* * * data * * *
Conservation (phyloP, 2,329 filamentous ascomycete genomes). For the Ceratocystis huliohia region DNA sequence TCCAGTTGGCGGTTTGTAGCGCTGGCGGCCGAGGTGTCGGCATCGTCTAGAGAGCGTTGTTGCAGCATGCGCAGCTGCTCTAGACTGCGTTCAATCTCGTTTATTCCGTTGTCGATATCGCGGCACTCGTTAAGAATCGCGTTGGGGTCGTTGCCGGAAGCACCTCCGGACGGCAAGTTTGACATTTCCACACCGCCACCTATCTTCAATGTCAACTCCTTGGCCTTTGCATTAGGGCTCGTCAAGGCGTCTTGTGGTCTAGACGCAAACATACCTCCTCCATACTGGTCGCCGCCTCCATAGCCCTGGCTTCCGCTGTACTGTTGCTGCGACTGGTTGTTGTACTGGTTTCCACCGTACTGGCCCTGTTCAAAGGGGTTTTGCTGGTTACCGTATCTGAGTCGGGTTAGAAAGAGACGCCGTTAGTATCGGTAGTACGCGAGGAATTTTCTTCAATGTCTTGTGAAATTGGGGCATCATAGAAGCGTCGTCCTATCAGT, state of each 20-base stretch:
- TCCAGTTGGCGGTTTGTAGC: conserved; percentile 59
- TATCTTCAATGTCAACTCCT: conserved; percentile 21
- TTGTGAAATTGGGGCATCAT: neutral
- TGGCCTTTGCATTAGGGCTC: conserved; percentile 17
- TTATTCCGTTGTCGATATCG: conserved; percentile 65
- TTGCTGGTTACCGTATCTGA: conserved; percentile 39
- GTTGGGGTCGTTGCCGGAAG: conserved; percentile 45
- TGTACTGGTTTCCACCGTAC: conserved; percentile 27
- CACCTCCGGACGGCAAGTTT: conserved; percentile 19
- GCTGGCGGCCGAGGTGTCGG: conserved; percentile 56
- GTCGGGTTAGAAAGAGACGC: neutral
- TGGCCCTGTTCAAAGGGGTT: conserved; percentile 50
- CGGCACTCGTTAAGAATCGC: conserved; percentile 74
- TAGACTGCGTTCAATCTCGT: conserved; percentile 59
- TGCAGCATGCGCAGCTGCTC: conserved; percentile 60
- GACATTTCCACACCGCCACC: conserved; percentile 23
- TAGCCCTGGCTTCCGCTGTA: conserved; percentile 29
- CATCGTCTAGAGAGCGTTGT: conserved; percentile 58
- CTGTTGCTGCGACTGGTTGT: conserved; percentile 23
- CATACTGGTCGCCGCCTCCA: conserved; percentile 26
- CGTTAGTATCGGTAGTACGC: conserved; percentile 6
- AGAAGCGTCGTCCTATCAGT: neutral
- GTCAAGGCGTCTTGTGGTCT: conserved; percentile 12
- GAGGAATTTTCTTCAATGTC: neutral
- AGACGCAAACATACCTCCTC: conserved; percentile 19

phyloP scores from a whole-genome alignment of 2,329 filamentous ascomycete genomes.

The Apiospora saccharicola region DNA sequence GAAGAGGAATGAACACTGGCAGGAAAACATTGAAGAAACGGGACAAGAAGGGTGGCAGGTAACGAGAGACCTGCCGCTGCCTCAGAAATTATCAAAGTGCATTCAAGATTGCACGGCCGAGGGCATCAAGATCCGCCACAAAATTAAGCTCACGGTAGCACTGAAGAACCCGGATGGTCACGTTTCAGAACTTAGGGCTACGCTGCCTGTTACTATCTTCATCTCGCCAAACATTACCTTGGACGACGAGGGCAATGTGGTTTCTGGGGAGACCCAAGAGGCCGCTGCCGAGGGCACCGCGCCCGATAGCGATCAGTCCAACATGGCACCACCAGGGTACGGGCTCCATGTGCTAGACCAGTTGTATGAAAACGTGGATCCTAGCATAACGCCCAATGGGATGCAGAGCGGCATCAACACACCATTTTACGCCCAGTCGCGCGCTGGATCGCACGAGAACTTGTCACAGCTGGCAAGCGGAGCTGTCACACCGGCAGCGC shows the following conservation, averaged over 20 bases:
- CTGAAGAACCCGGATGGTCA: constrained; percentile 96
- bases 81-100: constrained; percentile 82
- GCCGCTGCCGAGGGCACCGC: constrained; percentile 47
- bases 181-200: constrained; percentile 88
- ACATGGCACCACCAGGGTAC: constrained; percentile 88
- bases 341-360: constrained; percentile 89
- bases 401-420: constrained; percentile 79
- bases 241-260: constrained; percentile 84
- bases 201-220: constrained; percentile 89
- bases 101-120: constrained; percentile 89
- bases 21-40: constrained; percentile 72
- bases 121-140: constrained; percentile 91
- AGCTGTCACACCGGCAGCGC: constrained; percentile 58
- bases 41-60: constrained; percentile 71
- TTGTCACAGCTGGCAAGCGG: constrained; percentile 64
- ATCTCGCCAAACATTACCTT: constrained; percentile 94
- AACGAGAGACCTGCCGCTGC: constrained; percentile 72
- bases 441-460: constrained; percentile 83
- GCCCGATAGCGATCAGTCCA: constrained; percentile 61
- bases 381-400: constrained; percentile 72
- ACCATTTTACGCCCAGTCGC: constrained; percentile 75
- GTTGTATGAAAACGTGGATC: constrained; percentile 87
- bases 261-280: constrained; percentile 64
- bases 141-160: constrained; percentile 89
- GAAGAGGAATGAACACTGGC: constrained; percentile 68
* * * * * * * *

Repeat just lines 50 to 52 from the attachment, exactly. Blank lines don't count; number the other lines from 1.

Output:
- GTTGTATGAAAACGTGGATC: constrained; percentile 87
- bases 261-280: constrained; percentile 64
- bases 141-160: constrained; percentile 89